biographyBorn in Denver, Colorado, on June 18, 1912, 6'2" Glenn Morris is best known as a Decathlon gold medalist in the 1936 Olympics in Berlin. As a student at the Colorado State College of Agriculture, Morris played football and was inspired to try the decathlon after traveling to Los Angeles to see the 1932 summer Olympics. After college, Morris worked as a car salesman, but by the time the 1936 summer Olympics took place, Morris had taken a job at NBC radio in New York as an announcer.
Much like Johnny Weissmuller and Buster Crabbe had parlayed Olympic medals into Hollywood fame, Glenn Morris was signed as an actor. However, he made only a few films, including the 1938 features Tarzan's Revenge and the comedy Hold That Co-ed. Sol Lesser, who at the time was a producer of low-budget films, cast Morris in the role of Tarzan over baseball player Lou Gehrig. Lesser had tried once before to cast a popular Olympic athlete in the role of Tarzan; in 1933, Lesser signed Buster Crabbe to portray Tarzan in Tarzan the Fearless. Although this film suffered poor box office receipts, Lesser attempted a Tarzan film with Glenn Morris, titled Tarzan's Revenge. In the 1940s and 1950s, Lesser produced the Tarzan series of films with Johnny Weissmuller, Lex Barker, and Gordon Scott.
When Tarzan's Revenge was released in January 1938, it failed to make box office impact and slid into obscurity. As a result, Sol Lesser dropped Morris' contract in May 1938. On a personal front, things weren't much better; Morris married his first wife, Colorado schoolteacher Charlotte Edwards, in 1936, but the union dissolved in the late 1930s. In November 1938, Morris abandoned his acting career in favor of playing football for the Hollywood Stars of the California Pro Football League, but the team folded shortly thereafter. He also played a few games for the Detroit Lions but was sidelined by an injury.
the films of glenn morris
Tarzan's Revenge (1938)
LEFT: Glenn Morris as Tarzan in Tarzan's Revenge, released by 20th Century-Fox. RIGHT: Swimmer and Olympic correspondent Eleanor Holm has a sizeable role, as does actress-turned-gossip-wag Hedda Hopper, who portrays Holm's mother in the film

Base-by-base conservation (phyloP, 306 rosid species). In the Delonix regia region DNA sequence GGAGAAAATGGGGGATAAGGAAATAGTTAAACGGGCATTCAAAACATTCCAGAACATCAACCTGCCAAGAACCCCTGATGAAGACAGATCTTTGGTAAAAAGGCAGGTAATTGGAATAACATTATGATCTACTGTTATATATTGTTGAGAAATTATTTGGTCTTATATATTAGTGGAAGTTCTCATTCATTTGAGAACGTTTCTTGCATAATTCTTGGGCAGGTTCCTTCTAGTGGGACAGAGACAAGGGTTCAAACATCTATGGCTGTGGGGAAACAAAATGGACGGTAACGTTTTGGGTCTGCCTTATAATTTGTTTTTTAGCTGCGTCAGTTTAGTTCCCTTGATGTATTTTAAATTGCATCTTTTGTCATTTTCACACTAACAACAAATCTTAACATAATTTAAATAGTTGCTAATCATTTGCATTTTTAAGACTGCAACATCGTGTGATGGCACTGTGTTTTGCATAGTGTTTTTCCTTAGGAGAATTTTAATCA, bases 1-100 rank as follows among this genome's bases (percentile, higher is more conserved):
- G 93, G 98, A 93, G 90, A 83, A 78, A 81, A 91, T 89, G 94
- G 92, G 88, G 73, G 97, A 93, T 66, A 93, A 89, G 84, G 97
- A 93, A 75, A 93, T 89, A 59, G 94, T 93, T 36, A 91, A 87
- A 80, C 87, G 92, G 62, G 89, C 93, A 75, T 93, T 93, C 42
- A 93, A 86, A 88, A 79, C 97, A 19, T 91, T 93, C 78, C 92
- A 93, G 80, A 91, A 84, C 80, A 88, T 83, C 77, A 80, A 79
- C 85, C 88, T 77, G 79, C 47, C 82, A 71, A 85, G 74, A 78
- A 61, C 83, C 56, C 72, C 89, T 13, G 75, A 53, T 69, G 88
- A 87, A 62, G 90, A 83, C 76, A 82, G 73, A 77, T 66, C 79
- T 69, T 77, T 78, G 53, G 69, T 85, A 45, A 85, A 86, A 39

later yearsUpon the release of Tarzan's Revenge in early 1938, critics were unmerciful in their condemnation of the film, in part because of the success of Johnny Weissmuller's Tarzan films. Weissmuller's films were also of a much higher production quality than Revenge, which was shot on a miniscule budget and released by 20th Century-Fox. In truth, Morris's performance in the film is pretty solid; however, the film's failure compelled Morris to quit acting.
After the collapse of his film career, Glenn Morris became an insurance agent, but he enlisted in the Navy with the start of World War II. During the war, Morris suffered severe psychological trama, and he spent a lot of time recovering in the San Francisco Navy Hospital. In the 1950s and early 1960s, he worked in a variety of odd jobs until his health began to fail in the mid 1960s. After years of poor health, Morris passed away on January 31, 1974, at the age of 61. Morris left no immediate survivors.
glenn morris films available from amazon.com
glenn morris books available
Mike Chapman's The Gold and the Glory: The Amazing True Story of Glenn Morris, Olympic Champion and Movie Tarzan is the only biography of Glenn Morris, 1936 Olympic champion and Tarzan actor. Illustrated with 125 rare photos. 144 pages; softcover. Published by Culture House Books, March 2003.
Hold That Co-ed (1938) with John Barrymore, Joan Davis, and Ruth Terry
Tarzan's Revenge (1938) with Eleanor Holm, Hedda Hopper, and George Meeker
Olympia Part Two (1938)
She Married an Artist (1937) with John Boles, Alexander D'Arcy, and Albert Dekker
Decathlon Champion (1937) a short featuring Glenn Morris
glenn morris film now showingWatch Glenn Morris in the 1938 film Tarzan's Revenge
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